Thinking Through Policy: Development Initiatives in Indian CraftsVIEW EVENT DETAILS
Tuesday, 26 September, 6:30 p.m. - 8:00 p.m
The history of handicrafts from India is both rich and complicated. Post-Independence, the crafts were an important part of India’s developmental policies. A focus on economic self-reliance propelled crafts to be recognised as a key industry with craft-development policies centered on creating livelihoods and building institutions to support the social and cultural equity of craft and its makers. But given the number of stakeholders involved in their making and distribution, and the economic shifts that India has gone through, policy-making for the crafts has struggled with cohesion and adaptability over the years.
Till the 1980s, craft policy had privileged the handmade over the machine-made through several financial and regulatory schemes, which were a crucial anchor for the millions of people involved in the crafts, particularly in rural India. This began changing in the early 1990s. Economic reforms led to an expansion in the production of fast-moving consumer goods and opened up Indian markets to a global economy. As scholar Ritu Sethi argues, craft policy at this time began reflecting India’s economic focus on entrepreneurship, industrialisation and the urban, giving greater weight to the role of private players and NGOs in developing the sector. By the turn of the century, the economic landscape was such that the crafts were further deprioritised in national policy frameworks. While the cultural value of the crafts was still acknowledged, its potential to serve as a big contributor to India’s economic growth was debated. Since then, craft policy has largely remained the same.
Today, reports point to several challenges that the crafts sector continues to face: a lack of ready finance, access to markets, timely availability of raw materials, as well as upskilling barriers and missing institutional infrastructures for support across design, heritage and art. How can policy makers and policymaking for the crafts address this? In this next session of our crafts series In Practice: New Vocabularies in Craft, we take a closer look at the historical and current contexts of craft policy in India, with a focus on handicrafts. The panel brings together key stakeholders who engage with craft, craft-makers and craft policy through their academic, curatorial, or social initiatives. The aim is to collectively think through the merits, limitations and impact of public and private policies around craft-making and craft-based initiatives over the years. What do we mean when we talk about contemporary “craft policy” in India, and in what ways can the state support or re-prioritise the crafts in its policies and budget? How does public policy affect the economic, social and cultural growth of the sector? What investment avenues exist for a sector that is seen as “unorganised”? How does one contend with scale and innovation in handmade craftwork when competing with manufactured goods? Are there policy-based contingencies for emergencies like Covid-19? Like the support systems currently in place for agriculture, can similar systems be built for the crafts?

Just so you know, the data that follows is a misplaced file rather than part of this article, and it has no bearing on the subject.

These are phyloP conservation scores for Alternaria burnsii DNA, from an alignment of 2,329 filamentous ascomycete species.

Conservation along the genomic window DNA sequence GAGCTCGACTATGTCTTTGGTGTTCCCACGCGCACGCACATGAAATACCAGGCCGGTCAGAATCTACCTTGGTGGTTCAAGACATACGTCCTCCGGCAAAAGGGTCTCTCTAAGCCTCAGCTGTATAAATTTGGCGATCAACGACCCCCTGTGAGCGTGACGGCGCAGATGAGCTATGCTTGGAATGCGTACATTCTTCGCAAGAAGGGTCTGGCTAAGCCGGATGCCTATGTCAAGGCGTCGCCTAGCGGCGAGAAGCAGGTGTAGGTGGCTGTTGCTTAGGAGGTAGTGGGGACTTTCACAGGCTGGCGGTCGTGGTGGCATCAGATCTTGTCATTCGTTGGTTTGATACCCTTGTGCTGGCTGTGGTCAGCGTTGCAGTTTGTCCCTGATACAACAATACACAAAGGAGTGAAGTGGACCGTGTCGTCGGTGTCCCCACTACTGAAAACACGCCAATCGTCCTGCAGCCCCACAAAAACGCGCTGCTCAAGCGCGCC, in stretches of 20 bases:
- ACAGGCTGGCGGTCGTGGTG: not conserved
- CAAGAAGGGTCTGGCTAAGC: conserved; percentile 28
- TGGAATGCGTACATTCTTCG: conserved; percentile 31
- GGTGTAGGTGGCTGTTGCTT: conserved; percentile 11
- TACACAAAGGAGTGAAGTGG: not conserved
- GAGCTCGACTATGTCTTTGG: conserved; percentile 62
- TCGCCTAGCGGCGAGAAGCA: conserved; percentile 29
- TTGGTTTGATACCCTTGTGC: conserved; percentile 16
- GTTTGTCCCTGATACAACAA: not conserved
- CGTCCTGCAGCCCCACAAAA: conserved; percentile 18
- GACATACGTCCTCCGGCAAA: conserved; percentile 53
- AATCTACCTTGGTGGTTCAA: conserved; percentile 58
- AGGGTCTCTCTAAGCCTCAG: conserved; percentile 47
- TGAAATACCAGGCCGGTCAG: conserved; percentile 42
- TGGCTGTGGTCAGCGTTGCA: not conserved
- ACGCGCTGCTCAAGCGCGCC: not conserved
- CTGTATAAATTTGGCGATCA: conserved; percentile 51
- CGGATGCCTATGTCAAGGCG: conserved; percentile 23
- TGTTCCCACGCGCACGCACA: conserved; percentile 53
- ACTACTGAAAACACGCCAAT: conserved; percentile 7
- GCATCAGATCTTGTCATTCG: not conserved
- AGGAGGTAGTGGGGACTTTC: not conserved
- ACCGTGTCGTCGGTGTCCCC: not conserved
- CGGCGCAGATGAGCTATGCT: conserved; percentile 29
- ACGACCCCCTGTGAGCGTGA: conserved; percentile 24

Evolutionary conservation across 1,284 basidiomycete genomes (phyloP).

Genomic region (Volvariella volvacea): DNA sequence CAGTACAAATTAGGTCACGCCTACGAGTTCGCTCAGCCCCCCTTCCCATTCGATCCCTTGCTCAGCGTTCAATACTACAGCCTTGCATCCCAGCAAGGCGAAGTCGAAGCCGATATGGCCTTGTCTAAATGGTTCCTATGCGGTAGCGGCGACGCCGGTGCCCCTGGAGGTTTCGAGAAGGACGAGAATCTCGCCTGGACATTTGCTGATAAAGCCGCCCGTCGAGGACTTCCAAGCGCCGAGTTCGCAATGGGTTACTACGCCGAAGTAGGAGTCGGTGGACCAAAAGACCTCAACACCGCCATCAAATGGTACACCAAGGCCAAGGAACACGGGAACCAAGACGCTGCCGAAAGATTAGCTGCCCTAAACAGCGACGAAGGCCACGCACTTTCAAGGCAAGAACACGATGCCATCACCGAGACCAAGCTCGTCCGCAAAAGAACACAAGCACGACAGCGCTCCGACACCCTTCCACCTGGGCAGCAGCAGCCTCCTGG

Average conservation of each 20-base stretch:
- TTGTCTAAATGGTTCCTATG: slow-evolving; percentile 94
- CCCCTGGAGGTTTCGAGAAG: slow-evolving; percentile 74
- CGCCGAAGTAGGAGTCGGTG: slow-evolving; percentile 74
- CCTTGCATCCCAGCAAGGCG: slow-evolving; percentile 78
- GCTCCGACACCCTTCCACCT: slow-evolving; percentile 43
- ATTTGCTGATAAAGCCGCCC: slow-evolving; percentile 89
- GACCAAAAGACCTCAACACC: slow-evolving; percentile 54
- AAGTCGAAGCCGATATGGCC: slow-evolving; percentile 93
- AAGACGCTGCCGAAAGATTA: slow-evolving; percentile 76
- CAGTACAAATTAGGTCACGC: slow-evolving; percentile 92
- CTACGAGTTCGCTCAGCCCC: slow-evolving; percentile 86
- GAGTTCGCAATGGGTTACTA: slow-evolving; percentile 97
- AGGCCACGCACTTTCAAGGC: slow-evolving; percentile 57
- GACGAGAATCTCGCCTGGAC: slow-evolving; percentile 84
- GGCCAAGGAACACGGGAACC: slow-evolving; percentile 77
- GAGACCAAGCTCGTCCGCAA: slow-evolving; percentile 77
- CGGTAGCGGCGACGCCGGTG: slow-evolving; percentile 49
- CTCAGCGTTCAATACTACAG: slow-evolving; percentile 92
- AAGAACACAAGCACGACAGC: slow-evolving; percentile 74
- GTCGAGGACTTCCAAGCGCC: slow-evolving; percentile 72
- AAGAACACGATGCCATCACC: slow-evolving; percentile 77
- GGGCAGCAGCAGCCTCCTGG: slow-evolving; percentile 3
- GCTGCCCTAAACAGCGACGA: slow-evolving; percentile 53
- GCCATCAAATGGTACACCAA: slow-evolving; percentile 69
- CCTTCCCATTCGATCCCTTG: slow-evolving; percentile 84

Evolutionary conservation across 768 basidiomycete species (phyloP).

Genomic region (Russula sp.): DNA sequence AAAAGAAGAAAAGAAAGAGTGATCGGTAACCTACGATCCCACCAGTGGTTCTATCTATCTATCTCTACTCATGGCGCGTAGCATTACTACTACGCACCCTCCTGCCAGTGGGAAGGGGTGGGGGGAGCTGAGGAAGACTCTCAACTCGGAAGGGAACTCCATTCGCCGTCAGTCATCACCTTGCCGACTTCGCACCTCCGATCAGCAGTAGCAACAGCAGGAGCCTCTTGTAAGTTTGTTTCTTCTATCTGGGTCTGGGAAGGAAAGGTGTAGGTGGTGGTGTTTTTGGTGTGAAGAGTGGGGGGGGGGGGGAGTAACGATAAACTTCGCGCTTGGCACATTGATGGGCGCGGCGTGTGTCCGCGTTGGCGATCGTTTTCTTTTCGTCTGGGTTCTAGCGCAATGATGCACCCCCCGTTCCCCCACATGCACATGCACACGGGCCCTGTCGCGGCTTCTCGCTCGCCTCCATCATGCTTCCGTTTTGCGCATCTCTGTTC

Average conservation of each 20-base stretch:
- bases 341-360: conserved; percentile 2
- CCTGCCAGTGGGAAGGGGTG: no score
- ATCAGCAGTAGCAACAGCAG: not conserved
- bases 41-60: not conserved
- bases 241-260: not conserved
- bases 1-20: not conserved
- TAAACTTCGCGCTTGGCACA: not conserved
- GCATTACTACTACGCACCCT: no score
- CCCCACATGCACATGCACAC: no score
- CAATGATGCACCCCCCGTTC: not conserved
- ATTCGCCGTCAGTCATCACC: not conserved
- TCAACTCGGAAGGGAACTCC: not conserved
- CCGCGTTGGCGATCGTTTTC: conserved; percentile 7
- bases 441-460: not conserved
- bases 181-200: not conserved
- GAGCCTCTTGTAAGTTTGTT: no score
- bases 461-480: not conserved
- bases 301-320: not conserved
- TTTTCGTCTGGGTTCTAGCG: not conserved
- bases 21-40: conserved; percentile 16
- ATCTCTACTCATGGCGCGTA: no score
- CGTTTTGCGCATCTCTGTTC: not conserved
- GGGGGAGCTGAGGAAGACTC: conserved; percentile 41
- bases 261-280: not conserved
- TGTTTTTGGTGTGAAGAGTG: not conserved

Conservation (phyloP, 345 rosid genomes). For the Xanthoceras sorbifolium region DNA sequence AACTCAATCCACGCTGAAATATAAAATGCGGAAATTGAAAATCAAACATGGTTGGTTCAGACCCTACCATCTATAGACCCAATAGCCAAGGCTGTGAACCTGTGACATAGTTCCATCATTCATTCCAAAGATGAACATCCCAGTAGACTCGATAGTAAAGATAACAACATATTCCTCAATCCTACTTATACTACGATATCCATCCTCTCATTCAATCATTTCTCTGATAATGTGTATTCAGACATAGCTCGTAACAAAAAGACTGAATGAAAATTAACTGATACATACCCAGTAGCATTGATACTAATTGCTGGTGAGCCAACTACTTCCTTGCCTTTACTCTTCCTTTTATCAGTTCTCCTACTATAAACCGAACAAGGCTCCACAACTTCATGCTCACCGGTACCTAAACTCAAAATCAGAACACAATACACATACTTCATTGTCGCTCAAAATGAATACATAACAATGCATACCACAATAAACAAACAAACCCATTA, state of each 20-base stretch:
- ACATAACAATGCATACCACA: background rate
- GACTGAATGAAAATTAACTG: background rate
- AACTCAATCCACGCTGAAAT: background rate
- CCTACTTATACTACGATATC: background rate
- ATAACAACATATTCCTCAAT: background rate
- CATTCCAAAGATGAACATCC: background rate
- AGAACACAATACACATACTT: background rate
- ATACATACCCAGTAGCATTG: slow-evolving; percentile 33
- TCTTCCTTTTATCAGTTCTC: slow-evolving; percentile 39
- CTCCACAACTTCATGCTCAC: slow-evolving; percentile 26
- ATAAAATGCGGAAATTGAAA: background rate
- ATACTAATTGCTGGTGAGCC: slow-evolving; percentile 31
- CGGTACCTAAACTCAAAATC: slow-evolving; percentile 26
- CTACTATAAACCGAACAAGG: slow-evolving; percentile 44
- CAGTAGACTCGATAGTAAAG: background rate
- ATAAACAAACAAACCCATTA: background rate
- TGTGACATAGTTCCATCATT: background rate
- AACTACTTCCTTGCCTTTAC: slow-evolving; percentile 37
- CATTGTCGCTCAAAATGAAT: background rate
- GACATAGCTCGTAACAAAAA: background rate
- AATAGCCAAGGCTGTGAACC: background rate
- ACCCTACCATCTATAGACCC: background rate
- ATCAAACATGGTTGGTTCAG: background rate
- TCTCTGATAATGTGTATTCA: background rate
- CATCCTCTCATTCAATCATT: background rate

Thinking Through Policy: Development Initiatives in Indian Crafts will begin with a keynote by Dr. Ritu Sethi, founder and trustee of the Crafts Revival Trust and a member of Asia Society India's advisory council for arts and culture. This will be followed by a discussion with Laila Tyabji, founder of Dastkar; Jaya Jaitly, craft revivalist, activist, politician, writer and founder of the Dastkari Haat Samiti; Gita Ram, the Chairperson of the Crafts Council of India and Anjana Somany, contemporary curator of crafts, moderated by Radhi Parekh, founder - director of ARTISANS' in Mumbai.